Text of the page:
Tags:  WTO, trade liberalisation, Latin America, reform, Argentina, Peru

Greece’s predicament: Lessons from Argentina

Mickey Levy, Peter Kretzmer 16 May 2012

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Argentina’s deepening recession, run on banks and associated social unrest in 2000-1 stemming from its own policy mistakes forced it to default and abandon its US dollar currency peg. The Argentine peso depreciated dramatically. Inflation soared temporarily, battering standards of living. But the default and currency depreciation set the stage for a turnaround which, aided by a fortuitous bounce in commodity prices, spurred a strong export and investment-led economic rebound.

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Topics:  Europe's nations and regions Monetary policy

Tags:  default, Greece, Argentina, Eurozone crisis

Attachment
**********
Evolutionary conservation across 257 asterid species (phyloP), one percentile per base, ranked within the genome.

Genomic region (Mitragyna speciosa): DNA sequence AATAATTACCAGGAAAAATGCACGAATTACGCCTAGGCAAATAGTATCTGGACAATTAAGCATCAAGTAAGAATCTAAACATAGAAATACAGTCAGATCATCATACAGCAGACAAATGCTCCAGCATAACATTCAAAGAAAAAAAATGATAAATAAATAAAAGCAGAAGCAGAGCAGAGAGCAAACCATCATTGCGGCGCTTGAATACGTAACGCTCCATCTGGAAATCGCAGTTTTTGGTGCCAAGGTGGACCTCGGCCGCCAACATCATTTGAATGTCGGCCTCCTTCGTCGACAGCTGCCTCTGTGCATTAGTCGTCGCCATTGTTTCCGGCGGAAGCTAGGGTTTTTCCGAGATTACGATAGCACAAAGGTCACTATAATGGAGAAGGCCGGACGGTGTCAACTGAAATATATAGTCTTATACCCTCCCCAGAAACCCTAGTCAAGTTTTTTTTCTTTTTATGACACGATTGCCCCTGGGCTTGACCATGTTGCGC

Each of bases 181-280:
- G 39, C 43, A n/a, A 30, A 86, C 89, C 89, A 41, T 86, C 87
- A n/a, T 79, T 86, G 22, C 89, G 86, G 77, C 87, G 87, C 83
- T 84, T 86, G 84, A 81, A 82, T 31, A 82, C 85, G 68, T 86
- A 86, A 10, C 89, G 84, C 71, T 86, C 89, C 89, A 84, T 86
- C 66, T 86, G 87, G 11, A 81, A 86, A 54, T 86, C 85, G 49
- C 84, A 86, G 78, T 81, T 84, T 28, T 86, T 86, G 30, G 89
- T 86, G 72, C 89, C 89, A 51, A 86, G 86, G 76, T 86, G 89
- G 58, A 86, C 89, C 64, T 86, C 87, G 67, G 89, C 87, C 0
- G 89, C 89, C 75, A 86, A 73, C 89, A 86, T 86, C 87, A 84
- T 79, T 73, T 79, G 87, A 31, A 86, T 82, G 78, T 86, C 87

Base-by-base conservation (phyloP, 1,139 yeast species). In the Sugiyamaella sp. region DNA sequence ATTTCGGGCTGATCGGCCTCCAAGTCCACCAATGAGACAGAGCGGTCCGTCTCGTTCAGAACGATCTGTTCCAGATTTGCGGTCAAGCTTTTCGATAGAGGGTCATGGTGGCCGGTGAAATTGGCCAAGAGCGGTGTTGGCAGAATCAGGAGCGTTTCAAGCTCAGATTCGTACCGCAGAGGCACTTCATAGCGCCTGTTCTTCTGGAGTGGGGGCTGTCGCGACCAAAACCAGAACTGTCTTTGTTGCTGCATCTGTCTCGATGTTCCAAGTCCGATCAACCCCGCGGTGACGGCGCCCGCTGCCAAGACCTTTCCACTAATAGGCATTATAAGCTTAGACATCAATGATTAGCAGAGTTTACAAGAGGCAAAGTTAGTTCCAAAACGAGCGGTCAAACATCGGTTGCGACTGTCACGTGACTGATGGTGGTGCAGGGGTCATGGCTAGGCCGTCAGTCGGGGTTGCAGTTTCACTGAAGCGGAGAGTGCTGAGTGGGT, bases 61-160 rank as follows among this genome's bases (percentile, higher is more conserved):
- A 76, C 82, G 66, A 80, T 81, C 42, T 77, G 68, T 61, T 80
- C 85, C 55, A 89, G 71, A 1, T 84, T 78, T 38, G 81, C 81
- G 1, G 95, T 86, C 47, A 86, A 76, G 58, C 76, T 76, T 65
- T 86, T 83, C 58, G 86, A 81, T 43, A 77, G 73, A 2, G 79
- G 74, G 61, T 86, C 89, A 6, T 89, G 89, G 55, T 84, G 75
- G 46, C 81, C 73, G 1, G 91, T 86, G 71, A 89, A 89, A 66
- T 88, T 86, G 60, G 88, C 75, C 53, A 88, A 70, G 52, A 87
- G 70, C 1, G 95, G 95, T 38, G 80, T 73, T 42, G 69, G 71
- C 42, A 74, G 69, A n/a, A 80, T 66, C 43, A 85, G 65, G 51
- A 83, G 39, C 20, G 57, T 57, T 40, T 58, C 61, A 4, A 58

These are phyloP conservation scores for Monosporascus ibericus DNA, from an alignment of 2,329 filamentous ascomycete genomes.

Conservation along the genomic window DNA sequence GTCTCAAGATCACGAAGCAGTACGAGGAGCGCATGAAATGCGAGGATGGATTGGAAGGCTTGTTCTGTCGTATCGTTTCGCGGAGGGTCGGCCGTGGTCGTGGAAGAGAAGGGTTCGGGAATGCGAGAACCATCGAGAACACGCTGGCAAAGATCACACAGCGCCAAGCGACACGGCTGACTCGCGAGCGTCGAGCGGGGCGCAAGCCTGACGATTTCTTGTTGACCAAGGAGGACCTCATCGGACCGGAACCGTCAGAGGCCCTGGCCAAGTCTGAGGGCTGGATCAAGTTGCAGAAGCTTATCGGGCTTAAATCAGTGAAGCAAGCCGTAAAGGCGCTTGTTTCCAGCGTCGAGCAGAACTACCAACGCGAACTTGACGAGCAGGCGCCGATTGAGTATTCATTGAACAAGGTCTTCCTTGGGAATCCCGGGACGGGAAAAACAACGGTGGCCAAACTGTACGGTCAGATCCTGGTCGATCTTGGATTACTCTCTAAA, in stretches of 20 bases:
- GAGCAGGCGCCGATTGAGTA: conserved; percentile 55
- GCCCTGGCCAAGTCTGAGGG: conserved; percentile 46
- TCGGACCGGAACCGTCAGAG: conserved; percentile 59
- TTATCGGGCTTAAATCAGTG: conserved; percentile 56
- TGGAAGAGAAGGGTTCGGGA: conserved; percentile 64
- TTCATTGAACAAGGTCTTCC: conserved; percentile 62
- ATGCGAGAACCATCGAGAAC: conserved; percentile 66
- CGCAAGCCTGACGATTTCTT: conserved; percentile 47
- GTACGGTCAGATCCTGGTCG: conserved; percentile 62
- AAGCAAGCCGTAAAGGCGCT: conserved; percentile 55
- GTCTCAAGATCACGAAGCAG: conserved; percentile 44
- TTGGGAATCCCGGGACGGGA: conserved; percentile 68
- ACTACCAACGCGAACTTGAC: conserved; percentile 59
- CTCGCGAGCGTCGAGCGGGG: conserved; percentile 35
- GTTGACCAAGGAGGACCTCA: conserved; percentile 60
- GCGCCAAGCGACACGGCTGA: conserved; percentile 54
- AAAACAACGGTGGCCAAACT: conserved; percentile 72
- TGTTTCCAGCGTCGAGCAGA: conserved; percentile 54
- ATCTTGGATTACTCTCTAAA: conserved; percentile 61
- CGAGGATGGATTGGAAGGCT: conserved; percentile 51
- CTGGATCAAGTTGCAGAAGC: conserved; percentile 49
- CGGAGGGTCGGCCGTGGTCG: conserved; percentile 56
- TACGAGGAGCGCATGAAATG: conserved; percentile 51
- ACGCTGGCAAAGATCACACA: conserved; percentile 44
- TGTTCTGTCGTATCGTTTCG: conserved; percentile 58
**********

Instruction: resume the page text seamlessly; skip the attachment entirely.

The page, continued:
Argentina's latest looming crisis

Eduardo Levy Yeyati 07 November 2011

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Argentina tends to elicit extreme views from economic analysts and commentators, ranging from reborn enthusiasts that marvel at the country`s unexpected performance to the point of promoting an “Argentine solution” to European problems, to sceptics that continue to expect a sudden stop to the ongoing bonanza. However, as Paul Krugman (an enthusiast) recently pointed out (Krugman 2011), a “consistently negative tone of reporting on Argentina” seems to be the rule. “Betting on another Argentine default may be going too far.

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Topics:  Global crisis International finance

Tags:  Argentina

How Argentina left its Eurozone

Eduardo Levy Yeyati 02 October 2011

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The European predicament is:

  • Financial (large debt stocks); and
  • Real (large fiscal and current-account flow gaps).

A solution to just one of these is likely to be inadequate. A solution, for example, that focuses solely on debt restructuring would be incomplete if not complemented with a plan to recover price competitiveness and growth to fix the real problem.

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Topics:  EU policies Europe's nations and regions Monetary policy

Tags:  Argentina, devaluation, Eurozone crisis, fiscal union

Argentina and Greece: More similarities than differences in the initial conditions

Miguel Kiguel 16 August 2011